The Good Funeral Guide Blog

Dig it shallow. They don’t.

Wednesday, 19 September 2012

 

Filming the Good Funeral Awards with Sharp Jack Media, the production company making the documentary for Sky, entailed going all over the country to shoot people in action and get their backstories. It was fun. Perhaps the most fun was watching the crew on ‘just another job’ become emotionally enmeshed by the loveliness of the people they met. It was a life-changing process for them.

It was also exhausting and, from time to time, nailbiting.

Perhaps the nailbitingest moment came as they filmed a funeral in Devon followed by burial in Bidwell Woodland Burial Ground, a lovely place where you have to tote the coffin a good way to the grave. It’s hard work just trudging after it.

All went well at the outset. The funeral was in a village hall and it reduced one of the crew to tears even though it wasn’t an especially sad funeral because it was for a very old man who had led an incredibly rich and generous life. We set out for the burial ground in bright sunshine. It was a timeless sight.

The nailbiting bit came after the coffin had been lowered and it became evident that there was just a little over a foot between the top of the coffin and the surface. Local authority rules (not the law) prescribe a minimum of 2’ 6”, or 2’ where soil conditions allow. I had to have urgent discussions to determine whether it was wise, politic and in everyone’s best interests to film this. There could be protests and all sorts from them as knows best.

All agreed that it should be filmed. The owner of the burial ground, the richly characterful, serenely resolute and intelligent Andrew Lithgow, knows his law and believes that human burial must make good environmental sense. You don’t get the customary dark, cold, inert six feet under at Bidwell, you go back to nature usefully.

What about foxes, badgers, all sorts of foragers digging up the body? That’s what they all say happens, everybody says it. What do you do about that?

They don’t. As Andrew has it, why in heaven’s name would they want to dig up dead bodies? They’ve far better, fresher things to eat.

Another graveyard myth. So good to have that one knocked on the head. Burial depth in natural burial grounds has been, let’s confess it, a bit of an obsession here at the GFG. We are at rest now, enjoying our favourite song.

 

 

2 comments on “Dig it shallow. They don’t.

  1. Thursday 20th September 2012 at 7:46 am

    I am prey to anxiety in all things, Ru. Some years ago I put it to the manager of one of those big nbg’s funded by all sorts of big money that he was practising a deception on the public by describing his activity as natural burial. All very well festooning your brosher with acres of bluebells, but if your guests are 6 feet down and therefore aren’t actually pushing them up you’re selling, how shall I word this, a daydream. I might have expressed myself more euphemistically and shouldn’t have been entirely surprised when he lost his temper.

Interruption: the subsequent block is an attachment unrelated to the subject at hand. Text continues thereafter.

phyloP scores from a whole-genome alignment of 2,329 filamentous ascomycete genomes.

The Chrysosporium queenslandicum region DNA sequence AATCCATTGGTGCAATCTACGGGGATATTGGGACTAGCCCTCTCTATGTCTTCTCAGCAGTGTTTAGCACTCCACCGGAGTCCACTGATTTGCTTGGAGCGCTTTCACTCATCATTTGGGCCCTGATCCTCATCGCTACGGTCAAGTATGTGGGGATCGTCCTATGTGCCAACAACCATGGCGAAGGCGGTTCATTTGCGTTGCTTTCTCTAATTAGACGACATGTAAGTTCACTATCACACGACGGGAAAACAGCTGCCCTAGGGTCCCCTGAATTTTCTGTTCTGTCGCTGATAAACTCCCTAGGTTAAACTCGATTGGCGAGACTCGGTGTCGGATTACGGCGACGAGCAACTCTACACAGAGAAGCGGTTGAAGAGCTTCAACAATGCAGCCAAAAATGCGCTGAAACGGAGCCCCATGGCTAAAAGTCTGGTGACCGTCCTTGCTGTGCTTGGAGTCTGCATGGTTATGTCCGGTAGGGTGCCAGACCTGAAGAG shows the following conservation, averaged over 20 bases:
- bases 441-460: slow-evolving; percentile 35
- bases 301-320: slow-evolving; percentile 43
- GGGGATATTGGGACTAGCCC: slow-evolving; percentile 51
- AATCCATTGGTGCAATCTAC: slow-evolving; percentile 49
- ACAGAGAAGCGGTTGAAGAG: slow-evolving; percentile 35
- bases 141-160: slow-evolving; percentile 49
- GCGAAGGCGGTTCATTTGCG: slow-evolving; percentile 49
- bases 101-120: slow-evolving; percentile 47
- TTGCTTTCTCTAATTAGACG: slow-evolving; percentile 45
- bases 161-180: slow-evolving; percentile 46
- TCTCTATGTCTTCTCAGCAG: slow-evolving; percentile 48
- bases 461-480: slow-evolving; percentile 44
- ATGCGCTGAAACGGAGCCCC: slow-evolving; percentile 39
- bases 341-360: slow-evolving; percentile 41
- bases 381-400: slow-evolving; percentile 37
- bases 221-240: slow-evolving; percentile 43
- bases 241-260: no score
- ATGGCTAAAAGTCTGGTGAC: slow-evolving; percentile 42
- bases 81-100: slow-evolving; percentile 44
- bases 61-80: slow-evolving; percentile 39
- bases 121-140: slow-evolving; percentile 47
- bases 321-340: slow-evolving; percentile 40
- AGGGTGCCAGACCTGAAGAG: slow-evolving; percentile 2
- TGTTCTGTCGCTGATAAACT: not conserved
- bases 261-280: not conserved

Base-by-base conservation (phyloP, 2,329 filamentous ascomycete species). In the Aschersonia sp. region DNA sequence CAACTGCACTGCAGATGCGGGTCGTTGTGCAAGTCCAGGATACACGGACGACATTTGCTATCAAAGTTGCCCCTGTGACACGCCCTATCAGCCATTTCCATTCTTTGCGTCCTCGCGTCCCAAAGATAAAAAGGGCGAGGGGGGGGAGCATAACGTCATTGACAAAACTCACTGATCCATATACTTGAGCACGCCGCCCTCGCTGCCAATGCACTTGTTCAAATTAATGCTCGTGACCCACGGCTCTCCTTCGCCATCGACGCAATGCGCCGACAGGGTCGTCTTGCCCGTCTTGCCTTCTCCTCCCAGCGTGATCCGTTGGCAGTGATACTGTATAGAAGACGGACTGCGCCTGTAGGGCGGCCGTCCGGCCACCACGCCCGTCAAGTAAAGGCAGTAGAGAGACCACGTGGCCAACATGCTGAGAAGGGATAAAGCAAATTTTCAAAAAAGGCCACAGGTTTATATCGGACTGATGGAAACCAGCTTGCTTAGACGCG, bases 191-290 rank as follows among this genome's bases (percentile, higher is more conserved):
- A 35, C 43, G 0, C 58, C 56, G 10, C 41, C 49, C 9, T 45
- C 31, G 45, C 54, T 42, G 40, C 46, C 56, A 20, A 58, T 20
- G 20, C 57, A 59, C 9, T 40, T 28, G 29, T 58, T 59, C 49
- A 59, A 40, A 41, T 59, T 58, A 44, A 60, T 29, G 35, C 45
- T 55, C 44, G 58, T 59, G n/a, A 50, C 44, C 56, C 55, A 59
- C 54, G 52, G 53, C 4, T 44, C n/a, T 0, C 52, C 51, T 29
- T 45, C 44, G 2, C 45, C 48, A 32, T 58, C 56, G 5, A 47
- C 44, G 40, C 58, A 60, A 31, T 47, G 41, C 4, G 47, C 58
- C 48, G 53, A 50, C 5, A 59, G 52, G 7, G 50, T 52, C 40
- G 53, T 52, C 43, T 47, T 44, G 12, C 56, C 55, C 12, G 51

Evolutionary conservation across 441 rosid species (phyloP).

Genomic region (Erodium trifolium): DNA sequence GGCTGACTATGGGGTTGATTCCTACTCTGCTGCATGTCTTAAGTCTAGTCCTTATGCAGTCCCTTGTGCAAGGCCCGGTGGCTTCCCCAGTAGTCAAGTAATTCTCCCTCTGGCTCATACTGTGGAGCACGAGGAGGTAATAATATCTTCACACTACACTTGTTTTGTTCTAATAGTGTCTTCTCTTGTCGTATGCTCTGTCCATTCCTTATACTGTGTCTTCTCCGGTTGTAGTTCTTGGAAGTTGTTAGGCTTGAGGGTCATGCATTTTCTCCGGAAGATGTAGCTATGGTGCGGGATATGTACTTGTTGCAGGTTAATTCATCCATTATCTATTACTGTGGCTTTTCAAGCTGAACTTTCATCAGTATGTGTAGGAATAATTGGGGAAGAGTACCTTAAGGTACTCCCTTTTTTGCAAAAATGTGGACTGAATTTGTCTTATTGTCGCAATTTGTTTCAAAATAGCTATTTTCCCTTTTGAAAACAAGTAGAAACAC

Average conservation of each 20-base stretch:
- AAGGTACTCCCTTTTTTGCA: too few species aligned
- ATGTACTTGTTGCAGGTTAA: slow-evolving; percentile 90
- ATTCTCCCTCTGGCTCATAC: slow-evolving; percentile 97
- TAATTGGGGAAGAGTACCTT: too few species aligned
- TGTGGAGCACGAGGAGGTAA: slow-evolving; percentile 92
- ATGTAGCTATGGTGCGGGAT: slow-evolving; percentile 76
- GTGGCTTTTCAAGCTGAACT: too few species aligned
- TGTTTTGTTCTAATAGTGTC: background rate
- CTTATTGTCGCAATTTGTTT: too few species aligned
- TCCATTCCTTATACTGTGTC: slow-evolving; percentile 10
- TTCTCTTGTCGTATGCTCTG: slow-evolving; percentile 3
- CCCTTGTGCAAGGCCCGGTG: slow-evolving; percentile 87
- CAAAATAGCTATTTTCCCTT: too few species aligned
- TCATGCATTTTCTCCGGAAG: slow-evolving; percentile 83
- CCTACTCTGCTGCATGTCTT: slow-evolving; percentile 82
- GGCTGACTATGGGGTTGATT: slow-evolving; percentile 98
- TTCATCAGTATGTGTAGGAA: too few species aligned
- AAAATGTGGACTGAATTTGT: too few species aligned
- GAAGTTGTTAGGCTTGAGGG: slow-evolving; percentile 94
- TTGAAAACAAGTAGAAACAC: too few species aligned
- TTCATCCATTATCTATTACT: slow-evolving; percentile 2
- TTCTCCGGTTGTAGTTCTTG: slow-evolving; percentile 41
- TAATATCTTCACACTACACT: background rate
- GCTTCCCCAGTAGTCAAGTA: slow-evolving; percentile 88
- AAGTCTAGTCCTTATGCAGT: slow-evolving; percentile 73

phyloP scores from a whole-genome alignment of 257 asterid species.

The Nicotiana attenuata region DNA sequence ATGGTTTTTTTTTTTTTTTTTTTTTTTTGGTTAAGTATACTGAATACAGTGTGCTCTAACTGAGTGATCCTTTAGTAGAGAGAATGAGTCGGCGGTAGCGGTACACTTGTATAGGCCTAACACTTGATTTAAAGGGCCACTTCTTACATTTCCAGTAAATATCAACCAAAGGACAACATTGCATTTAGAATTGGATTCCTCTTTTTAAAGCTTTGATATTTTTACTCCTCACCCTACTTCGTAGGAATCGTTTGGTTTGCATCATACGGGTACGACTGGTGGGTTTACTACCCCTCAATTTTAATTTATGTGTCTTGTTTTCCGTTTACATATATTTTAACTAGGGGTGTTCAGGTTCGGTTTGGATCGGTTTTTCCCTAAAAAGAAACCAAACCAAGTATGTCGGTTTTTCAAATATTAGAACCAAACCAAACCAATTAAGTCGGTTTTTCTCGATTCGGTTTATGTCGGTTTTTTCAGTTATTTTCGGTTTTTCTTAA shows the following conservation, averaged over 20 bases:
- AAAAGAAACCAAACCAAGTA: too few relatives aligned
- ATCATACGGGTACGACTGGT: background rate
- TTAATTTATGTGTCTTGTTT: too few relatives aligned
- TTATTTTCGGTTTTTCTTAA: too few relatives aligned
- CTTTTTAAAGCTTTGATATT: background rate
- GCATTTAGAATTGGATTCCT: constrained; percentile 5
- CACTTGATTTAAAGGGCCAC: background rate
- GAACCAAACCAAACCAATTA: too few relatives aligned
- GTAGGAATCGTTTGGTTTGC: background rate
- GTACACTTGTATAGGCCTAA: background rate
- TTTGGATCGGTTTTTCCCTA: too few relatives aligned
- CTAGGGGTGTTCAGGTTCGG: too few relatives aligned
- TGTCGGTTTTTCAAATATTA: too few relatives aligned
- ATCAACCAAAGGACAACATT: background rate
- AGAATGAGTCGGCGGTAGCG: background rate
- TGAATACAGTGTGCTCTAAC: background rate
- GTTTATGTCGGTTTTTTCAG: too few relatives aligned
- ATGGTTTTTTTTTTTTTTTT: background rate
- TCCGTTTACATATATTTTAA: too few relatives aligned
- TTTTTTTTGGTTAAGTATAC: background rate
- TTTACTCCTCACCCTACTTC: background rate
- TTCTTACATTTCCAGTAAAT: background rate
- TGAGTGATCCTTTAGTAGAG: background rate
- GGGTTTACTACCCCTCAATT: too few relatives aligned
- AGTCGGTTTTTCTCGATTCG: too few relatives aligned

A nbg needs to reflect the values of its residents, who desire to be ‘Rolled round in earth’s diurnal course /With rocks, and stones, and trees.’ It’s sad to see how it has been divided into two camps, the real natural buriers and the venture capital natural buriers. We shouldn’t be overly surprised that R Bastard and his/her chums have moved in, eyes blazing with avarice. But the notion of an assoc of real natural buriers is one that has legs, I propose. In all things funeral, it’s values and ethos that matter most to funeral shoppers — by far.

    No doubting Andrew Lithgow’s values. He is overflowingly rich in all the attributes that matter.

  2. Thursday 20th September 2012 at 7:05 am

    I have to say Charles, we were surprised at your nervous reaction. It didn’t cross any of our minds that this might be controversial. As you say, Andrew knows his burial law, and the natural world, and he has been burying people at that depth for the past twelve years. I think the depth between coffin and the surface is probably nearer two foot than one, but his point is clear. This is what natural burial means. I would love to know what depth some of the larger concerns bury at. It is a clear way to distinguish real practitioners from green bandwagon jumpers.

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